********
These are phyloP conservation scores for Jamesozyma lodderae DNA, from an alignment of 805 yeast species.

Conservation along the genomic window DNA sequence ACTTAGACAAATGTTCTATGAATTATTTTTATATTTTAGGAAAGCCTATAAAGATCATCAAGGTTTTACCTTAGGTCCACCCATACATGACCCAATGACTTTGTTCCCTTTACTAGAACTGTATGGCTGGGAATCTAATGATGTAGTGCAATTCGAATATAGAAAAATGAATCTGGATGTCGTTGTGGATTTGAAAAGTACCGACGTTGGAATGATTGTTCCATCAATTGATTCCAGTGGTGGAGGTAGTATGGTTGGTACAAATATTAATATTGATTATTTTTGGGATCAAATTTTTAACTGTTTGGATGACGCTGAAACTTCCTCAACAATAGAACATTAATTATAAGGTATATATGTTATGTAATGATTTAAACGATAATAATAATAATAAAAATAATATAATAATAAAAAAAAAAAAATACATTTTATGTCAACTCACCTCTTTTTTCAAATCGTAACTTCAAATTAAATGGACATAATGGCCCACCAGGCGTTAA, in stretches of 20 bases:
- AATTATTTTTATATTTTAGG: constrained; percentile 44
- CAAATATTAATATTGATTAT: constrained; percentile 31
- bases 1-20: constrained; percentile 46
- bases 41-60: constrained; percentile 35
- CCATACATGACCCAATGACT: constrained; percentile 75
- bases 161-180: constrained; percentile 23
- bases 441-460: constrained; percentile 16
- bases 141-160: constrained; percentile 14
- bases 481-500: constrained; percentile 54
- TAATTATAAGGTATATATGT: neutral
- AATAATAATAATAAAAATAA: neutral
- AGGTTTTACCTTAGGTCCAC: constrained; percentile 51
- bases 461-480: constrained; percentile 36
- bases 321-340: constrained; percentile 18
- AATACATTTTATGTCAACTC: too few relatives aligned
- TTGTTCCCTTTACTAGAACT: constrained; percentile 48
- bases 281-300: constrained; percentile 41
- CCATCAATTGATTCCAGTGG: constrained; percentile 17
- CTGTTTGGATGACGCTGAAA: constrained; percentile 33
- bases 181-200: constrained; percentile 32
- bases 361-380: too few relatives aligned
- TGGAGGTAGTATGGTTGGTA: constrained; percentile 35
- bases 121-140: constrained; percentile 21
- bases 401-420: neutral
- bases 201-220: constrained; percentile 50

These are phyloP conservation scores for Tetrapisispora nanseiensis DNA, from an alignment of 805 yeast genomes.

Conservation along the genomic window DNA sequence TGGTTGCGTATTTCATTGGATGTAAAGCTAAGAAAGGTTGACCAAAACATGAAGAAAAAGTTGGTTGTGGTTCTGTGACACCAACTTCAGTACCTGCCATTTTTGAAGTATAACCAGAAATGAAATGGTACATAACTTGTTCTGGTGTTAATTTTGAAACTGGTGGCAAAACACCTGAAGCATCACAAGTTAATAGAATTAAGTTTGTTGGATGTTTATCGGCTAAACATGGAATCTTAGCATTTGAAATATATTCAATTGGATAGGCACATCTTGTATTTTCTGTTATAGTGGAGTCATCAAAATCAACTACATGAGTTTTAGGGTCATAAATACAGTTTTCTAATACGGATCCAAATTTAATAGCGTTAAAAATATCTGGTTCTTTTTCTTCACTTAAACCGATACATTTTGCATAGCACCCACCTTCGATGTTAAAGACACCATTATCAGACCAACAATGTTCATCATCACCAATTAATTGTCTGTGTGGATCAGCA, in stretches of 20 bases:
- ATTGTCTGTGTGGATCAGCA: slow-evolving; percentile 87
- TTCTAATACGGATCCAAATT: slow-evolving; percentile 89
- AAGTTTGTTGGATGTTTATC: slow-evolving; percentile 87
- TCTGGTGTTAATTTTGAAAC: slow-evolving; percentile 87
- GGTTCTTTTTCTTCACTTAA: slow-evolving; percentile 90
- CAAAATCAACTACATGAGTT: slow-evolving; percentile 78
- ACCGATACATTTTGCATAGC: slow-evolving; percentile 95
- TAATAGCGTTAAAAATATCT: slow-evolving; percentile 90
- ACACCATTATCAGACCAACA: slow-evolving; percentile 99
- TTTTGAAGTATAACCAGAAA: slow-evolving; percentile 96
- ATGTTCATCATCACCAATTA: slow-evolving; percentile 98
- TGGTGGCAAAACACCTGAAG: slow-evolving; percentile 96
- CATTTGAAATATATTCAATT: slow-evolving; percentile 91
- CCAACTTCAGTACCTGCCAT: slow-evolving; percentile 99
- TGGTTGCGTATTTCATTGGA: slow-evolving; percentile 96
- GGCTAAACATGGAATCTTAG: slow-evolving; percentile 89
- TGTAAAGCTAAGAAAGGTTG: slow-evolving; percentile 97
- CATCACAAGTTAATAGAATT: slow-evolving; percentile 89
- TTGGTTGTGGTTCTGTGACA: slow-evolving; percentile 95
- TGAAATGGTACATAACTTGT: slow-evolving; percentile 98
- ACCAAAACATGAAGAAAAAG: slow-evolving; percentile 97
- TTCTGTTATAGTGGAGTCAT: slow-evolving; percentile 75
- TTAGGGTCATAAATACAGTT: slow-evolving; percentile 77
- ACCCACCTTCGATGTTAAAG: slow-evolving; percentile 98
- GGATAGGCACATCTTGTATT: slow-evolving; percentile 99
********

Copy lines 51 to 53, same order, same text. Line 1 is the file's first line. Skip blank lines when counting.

- TTCTGTTATAGTGGAGTCAT: slow-evolving; percentile 75
- TTAGGGTCATAAATACAGTT: slow-evolving; percentile 77
- ACCCACCTTCGATGTTAAAG: slow-evolving; percentile 98